Abstract: Before and after: An Examination of the Impact of Parenting Program Participation on Parental Attitudes Among Substance Abuse Affected, Child Welfare Involved Families (Society for Social Work and Research 26th Annual Conference - Social Work Science for Racial, Social, and Political Justice)

Before and after: An Examination of the Impact of Parenting Program Participation on Parental Attitudes Among Substance Abuse Affected, Child Welfare Involved Families

Friday, January 14, 2022
Monument, ML 4 (Marriott Marquis Washington, DC)
* noted as presenting author
Jody Brook, PhD, Associate Professor, University of Kansas, Lawrence, KS
Kiley Liming, PhD, Associate Researcher, University of Kansas, Lawrence, KS
Kaela Byers, PhD, Associate Research Professor, University of Kansas, Lawrence, KS
D. Crystal Coles, PhD, Assistant Professor, Morgan State University
Background/Purpose: Parenting skills and education programs are among the most prevalent interventions for families involved in child welfare (CW) services. These programs generally center on the transfer of parenting knowledge, attitude and skills. Minimal research exists examining attitudes of parents involved in CW, despite the evidence indicating that high-risk parenting attitudes are correlated with loss of parental rights (i.e., Grella & Greenwell (2006). To fill this void, this study investigated if caregivers, who were substance-affected and randomized to participate in the Strengthening Families Program: Birth-to-Three (SFP B-3), demonstrated positive improvements on their parenting and child-rearing attitudes from program start to finish (total of 16 weeks). Parenting attitudes were measured with the Adult-Adolescent Parenting Inventory (AAPI-2), which includes five subscales (expectations, empathy, alternative discipline methods, parent-child roles, and supporting independence).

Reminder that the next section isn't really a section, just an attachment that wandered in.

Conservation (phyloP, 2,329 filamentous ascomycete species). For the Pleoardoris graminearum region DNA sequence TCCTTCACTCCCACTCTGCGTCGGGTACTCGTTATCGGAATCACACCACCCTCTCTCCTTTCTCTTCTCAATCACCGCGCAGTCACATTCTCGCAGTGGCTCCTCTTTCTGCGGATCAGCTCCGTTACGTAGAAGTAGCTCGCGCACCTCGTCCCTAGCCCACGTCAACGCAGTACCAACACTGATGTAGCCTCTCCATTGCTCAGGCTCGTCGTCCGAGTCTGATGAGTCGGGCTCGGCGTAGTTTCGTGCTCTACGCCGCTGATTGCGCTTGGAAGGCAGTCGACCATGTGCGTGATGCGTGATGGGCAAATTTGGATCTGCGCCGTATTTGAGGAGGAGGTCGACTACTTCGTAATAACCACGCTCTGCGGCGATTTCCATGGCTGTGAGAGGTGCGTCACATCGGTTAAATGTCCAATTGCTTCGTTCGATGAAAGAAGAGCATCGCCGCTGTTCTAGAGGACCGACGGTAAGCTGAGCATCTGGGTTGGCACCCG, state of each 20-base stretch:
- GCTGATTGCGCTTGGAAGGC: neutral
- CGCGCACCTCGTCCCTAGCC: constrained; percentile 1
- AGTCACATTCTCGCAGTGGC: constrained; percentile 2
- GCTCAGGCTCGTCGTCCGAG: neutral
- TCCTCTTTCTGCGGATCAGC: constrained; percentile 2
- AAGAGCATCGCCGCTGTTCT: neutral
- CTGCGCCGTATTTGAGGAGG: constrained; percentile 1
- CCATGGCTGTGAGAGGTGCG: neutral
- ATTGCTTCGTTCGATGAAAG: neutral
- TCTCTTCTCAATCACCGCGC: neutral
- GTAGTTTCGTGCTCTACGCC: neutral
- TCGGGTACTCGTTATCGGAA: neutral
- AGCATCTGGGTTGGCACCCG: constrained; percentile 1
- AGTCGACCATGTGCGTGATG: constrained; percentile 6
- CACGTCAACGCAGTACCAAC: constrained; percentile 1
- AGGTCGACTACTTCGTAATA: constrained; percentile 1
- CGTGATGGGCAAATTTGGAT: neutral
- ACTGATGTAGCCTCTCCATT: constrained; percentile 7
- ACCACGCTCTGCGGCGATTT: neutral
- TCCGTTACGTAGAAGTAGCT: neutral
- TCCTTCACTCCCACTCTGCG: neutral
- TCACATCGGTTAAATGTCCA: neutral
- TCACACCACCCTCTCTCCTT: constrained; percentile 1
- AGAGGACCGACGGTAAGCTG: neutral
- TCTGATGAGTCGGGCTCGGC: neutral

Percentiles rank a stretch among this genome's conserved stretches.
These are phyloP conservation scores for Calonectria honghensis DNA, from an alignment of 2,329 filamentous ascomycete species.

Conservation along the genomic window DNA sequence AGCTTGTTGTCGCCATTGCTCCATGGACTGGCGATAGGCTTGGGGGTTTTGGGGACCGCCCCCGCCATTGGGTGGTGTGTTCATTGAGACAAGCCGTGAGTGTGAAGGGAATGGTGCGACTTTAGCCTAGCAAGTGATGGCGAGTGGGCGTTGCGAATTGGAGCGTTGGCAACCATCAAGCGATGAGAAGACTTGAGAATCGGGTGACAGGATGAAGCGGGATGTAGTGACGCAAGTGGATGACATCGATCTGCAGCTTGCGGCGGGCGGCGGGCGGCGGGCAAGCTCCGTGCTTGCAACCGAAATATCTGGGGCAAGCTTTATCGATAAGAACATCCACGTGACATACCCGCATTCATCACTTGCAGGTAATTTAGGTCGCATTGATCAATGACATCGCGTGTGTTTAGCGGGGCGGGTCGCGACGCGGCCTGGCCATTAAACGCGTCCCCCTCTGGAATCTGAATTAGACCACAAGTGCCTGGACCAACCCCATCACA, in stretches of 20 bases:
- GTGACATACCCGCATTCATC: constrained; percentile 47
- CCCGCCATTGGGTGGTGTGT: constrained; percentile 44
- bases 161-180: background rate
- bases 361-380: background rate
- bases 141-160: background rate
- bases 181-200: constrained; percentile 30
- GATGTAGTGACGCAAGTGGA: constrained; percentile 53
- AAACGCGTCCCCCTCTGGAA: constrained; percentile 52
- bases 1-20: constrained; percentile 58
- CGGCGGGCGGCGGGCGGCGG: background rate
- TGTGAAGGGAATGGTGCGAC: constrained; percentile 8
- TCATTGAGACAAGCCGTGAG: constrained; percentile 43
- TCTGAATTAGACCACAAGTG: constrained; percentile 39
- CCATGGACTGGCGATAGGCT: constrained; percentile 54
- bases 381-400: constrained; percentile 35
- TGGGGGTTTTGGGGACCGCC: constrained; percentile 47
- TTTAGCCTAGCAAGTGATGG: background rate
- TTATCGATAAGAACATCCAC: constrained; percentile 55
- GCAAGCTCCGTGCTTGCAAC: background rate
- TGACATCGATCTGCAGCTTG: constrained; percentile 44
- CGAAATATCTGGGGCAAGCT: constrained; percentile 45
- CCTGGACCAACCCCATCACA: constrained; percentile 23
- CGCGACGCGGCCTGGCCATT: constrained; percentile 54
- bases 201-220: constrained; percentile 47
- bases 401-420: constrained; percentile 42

Methods: The sample included caregivers (N=220) with young, substance-affected children in out-of-home placement with a case plan goal of reunification. All caregivers were randomly selected to receive SFP B-3, a 14-session parenting-skills intervention. Researchers conducted paired t-tests analyses to determine if there was a statistically significant mean difference in parenting attitudes at baseline compared to program exit on all five scales. Further, researchers conducted paired t-tests using calculated norm scores referenced off a national sample to compare study caregivers to other parents of the same gender, age group, and ethnicity. Norm scores ranged from 1 (i.e., high risk for child maltreatment) to 10 (i.e., nurturing parenting style). Caregivers who completed the program (when compared to those who failed to complete) had statistically significant differences in income level.

Results: Caregivers were primarily White (75%) females (85%). Results indicated statistically significant improvements on three of the five measurement scales: expectations (t(219)=2.36, p<.05), empathy (t(219)=10.03, p<.001), and corporal punishment (t(219)=2.08, p<.05). Non-significant results were found on the role reversal scale and the power/independence scale. When comparing study caregivers to a national sample, using norm scores, study caregivers demonstrated statistically significant improvements on the empathy (t(219)=5.02, p<.001) and role reversal scales (t(219)=4.38, p<.001).

Conclusion/Implications: Caregivers who completed this parenting intervention significantly improved on having realistic expectations, demonstrating empathy, and valuing alternatives to corporal punishment. Results suggest that participation in this intervention may improve parenting attitudes and practices of caregivers who are substance-affected and seeking reunification with their young children. More research is needed in the area of parenting programs for this population, and the benefits of positive parenting attitudes on child safety, well-being and permanency outcomes.